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How To Work Around a Missed Workout

BY Sarah Kaufmann

Sometimes life takes priority over training, and that's okay. With a supportive coach, you can adjust your plan and get back on track.

I recently heard from a friend who was feeling guilty after her coach expressed disappointment with her missing several workouts. She explained that she had been overwhelmed with work and child-rearing duties. She felt guilty but also frustrated. She is a motivated athlete and prioritizes training when she can. But sometimes, life happens. It left me feeling… stumped.

As a coach, I can understand wanting an athlete to nail the workouts and get the most out of their training to improve performance. But as a human, I know better. We all have adult responsibilities pulling us in different directions — and sometimes that direction isn’t our scheduled training ride. Here are some things to consider for when life takes precedence over your training plan.

Look for a Supportive Coach

I believe that a coach’s job is not to “crack the whip” or to shake their head disapprovingly when you miss your workout. A coach should motivate you, but also be willing to work around your life schedule to set you up for success with your training. When you inevitably miss or shorten a workout, instead of chastising you, a coach should offer support and modify your training schedule to mitigate the interruption. 

Help Your Coach Plan Your Training

You can also help your coach manage these interruptions to training. Of course, sometimes things come up at the last minute; we’ve all had a day get away from us before we could get that workout done. But if you know you’ll have exceptional work obligations, additional family commitments, or any other of the multitude of ‘life stuff’ that might come up to derail training, let your coach know ahead of time.

As a coach, if I have enough notice, it might schedule a recovery week during an athlete’s busy week to dramatically reduce their training load. This can really alleviate stress during an already fraught period. If a recovery week does not fit, I will plan shorter, more intense training sessions so time management is easier around other obligations.

Understand What Motivates You

Many athletes hire a coach for ‘accountability,’ and it can indeed be very motivating to have someone peeking over your virtual shoulder. For athletes who benefit from this external motivation, the knowledge that someone will see that red or orange box in TrainingPeaks is strong encouragement to prioritize training!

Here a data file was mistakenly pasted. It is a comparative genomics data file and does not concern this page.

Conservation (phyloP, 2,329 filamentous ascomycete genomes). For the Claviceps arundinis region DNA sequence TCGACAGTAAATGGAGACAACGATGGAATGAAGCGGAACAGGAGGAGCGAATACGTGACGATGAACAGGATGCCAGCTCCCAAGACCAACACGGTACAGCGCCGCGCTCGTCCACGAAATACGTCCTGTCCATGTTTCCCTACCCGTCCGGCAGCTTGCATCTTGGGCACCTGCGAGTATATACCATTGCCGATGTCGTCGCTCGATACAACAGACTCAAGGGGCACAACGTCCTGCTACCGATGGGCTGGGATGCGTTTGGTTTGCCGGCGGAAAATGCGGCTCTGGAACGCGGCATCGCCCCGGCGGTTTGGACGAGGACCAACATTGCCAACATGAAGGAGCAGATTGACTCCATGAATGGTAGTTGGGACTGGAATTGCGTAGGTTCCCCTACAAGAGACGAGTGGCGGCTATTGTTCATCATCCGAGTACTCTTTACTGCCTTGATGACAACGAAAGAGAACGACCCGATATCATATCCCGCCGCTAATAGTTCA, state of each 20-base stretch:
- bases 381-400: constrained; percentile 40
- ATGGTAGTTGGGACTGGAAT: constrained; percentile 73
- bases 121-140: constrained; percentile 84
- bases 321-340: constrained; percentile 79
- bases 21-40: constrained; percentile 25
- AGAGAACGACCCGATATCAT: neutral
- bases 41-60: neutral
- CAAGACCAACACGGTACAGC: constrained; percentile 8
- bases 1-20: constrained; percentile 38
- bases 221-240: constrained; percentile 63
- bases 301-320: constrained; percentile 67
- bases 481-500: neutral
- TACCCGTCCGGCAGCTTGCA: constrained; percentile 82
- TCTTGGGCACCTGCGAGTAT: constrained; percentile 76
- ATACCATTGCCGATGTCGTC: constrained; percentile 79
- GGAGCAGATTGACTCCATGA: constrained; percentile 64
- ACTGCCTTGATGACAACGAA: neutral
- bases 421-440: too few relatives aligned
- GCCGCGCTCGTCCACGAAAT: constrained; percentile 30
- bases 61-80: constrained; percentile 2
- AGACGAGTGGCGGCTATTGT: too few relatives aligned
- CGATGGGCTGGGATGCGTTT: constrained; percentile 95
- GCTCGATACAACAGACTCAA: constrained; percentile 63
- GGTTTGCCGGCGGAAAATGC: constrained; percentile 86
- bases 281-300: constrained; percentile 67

In general, though, I find that the athletes who are motivated enough to work with a coach do not need a lot of external motivation. They tend to benefit more from the feedback, structure and experience a coach provides. Often those athletes need more reining-in than encouragement!

Whether you’re more externally or internally motivated, understanding what drives you (and what helps you best prioritize your workouts!) is a great thing to communicate with your coach. If you’re missing workouts because you’re lacking that feeling of accountability or feel lost without feedback, your coach should know!

Stress is Stress

For those very intrinsically motivated athletes who tend to burn the candle at both ends, remember that we manifest different types of stress in the same way toward fatigue. Whether you’re experiencing training stress, work stress, family stress or relationship stress, to your body it’s all just stress, and it’s all equally exhausting.

While it may be tempting to push through with your plans, adding training stress to a full plate is unlikely to produce a positive training effect; your body can only handle so much. Even if you have the actual time to accommodate your regular training, sometimes less is more. If missing a workout means you’ll be able to keep your stress level manageable, then you’ll likely have more energy to nail your key training sessions later on. 

What does all this mean for you?

Above all, it’s important to be honest with yourself about your time and physical, mental, and emotional capacity for stress. The next step is to communicate this with your coach through the season, as well as what you expect from them in terms of motivation.

Remember, training is a learning process, and it’s rarely perfect. Everyone misses a work out here and there, and sometimes that’s actually the best thing for your overall progress and wellbeing. So listen to your body, listen to your coach, and let go of the guilt! Good luck!

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About Sarah Kaufmann

Sarah Kaufmann is the owner/operator at K Cycling Coaching. She has been a professional level XC and CX racer since 2008 and working as a coach since 2012. She uses her experience as a racer and combines a holistic, personal approach with science-based design. Sarah lives in Salt Lake City, Utah, where the singletrack is abundant and the roads climb quiet mountain canyons. She can be reached at or 413.522.3180.

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